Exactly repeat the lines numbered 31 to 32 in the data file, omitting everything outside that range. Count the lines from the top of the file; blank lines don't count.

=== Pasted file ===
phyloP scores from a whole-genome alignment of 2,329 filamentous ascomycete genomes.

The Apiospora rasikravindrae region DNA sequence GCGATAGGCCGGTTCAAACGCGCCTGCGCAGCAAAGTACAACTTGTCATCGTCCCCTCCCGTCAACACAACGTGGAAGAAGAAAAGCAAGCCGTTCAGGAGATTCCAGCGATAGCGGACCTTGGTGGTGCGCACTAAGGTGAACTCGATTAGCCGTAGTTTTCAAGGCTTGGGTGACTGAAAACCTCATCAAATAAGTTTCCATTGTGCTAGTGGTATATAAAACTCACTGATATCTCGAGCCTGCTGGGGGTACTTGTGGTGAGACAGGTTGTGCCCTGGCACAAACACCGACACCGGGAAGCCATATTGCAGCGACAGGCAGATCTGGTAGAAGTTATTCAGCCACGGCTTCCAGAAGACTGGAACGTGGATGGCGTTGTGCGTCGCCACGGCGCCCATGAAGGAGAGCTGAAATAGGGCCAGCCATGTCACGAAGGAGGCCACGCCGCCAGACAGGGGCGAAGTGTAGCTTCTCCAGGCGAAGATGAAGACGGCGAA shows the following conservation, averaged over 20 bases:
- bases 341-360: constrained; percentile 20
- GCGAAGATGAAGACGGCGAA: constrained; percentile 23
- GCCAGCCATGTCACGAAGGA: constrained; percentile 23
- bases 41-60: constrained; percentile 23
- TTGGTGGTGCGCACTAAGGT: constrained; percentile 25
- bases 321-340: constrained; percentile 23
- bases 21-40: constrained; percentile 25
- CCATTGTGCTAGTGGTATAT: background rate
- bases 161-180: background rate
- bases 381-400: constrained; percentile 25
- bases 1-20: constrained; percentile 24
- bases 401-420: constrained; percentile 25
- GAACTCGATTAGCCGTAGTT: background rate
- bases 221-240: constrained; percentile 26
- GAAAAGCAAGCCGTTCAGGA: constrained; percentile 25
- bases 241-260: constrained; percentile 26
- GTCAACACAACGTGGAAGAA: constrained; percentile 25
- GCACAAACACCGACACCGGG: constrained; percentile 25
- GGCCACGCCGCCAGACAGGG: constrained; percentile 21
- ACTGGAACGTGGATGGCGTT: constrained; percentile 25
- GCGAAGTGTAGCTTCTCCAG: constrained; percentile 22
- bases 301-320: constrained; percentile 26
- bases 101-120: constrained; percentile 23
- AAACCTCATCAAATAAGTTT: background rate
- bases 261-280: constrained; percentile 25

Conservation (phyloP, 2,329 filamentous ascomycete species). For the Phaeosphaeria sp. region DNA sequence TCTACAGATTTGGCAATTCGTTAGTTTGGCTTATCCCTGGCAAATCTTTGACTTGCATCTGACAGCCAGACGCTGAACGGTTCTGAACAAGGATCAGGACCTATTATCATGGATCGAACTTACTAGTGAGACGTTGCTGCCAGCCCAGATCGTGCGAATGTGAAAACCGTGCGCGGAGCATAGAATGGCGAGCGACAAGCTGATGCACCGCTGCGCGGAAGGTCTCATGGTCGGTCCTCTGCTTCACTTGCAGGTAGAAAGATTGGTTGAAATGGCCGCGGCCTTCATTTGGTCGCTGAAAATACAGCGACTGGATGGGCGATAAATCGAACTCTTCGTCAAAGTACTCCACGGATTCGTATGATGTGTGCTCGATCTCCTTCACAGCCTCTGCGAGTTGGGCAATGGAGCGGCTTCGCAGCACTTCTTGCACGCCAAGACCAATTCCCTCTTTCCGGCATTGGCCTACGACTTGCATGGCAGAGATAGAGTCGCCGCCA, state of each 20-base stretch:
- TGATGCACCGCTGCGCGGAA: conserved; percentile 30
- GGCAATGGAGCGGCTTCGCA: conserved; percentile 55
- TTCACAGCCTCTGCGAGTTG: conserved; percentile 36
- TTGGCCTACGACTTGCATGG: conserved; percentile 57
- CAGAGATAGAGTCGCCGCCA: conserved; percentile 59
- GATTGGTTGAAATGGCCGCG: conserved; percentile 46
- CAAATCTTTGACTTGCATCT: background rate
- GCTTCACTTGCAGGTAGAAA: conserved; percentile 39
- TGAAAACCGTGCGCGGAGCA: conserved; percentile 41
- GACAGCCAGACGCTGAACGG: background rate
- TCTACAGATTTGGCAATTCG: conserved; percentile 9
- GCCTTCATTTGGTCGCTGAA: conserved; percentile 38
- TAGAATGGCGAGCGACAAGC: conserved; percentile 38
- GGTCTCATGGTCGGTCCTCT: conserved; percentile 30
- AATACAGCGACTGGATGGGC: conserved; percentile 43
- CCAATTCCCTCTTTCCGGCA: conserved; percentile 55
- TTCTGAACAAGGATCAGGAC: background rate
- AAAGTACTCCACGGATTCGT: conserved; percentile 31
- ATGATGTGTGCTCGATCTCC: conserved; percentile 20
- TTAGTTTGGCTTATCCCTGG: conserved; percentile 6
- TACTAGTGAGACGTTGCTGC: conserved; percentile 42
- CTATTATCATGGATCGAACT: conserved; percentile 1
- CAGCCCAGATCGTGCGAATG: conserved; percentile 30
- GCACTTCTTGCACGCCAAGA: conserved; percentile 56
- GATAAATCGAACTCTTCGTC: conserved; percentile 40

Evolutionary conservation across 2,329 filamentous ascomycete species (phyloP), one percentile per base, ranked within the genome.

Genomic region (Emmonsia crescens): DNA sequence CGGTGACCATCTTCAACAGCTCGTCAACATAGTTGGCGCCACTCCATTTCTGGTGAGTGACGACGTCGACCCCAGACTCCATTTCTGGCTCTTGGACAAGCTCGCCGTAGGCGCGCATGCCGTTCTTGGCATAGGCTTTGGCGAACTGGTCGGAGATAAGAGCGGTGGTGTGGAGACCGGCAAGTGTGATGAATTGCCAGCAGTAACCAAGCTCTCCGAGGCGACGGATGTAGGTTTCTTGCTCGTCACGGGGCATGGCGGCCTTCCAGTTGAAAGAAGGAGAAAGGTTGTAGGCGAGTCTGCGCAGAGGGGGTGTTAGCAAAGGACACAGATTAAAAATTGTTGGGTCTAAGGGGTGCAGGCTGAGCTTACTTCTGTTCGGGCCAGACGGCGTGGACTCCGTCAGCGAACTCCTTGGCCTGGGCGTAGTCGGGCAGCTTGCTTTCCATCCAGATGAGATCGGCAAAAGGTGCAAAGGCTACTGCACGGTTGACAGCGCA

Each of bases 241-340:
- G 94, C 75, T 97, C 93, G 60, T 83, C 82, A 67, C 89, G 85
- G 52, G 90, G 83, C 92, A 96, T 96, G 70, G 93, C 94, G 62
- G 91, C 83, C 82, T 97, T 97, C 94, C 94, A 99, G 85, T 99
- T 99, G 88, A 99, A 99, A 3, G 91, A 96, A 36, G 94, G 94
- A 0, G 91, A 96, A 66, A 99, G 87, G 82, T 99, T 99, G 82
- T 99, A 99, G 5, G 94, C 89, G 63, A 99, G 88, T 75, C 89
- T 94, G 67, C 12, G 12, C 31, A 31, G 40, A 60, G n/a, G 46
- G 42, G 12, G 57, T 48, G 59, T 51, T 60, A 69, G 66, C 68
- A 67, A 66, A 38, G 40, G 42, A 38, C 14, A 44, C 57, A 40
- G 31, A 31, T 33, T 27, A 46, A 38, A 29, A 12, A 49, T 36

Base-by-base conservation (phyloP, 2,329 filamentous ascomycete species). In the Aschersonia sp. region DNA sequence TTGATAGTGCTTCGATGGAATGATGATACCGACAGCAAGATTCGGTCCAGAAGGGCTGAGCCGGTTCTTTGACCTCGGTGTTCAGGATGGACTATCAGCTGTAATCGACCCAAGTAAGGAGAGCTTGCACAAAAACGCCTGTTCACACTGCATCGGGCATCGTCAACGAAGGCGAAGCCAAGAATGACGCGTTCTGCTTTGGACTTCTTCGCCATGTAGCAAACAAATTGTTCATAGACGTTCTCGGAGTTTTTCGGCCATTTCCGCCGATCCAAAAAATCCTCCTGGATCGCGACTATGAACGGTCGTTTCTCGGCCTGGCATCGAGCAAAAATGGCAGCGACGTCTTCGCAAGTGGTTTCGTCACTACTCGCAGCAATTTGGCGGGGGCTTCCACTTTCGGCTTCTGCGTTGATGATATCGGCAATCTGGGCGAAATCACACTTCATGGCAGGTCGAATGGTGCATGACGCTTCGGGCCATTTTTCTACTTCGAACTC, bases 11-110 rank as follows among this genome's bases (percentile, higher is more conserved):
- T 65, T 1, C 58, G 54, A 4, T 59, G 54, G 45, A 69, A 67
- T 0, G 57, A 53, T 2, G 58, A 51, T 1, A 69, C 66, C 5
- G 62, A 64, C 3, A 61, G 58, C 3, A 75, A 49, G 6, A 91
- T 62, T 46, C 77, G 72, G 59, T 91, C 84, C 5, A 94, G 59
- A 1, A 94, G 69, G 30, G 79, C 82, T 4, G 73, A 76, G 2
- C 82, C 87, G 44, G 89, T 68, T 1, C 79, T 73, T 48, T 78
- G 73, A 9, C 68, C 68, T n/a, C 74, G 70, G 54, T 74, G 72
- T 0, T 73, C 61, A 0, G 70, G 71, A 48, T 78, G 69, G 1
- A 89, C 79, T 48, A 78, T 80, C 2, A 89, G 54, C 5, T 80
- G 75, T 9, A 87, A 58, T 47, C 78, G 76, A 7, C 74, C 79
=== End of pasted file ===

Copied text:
- TTCACAGCCTCTGCGAGTTG: conserved; percentile 36
- TTGGCCTACGACTTGCATGG: conserved; percentile 57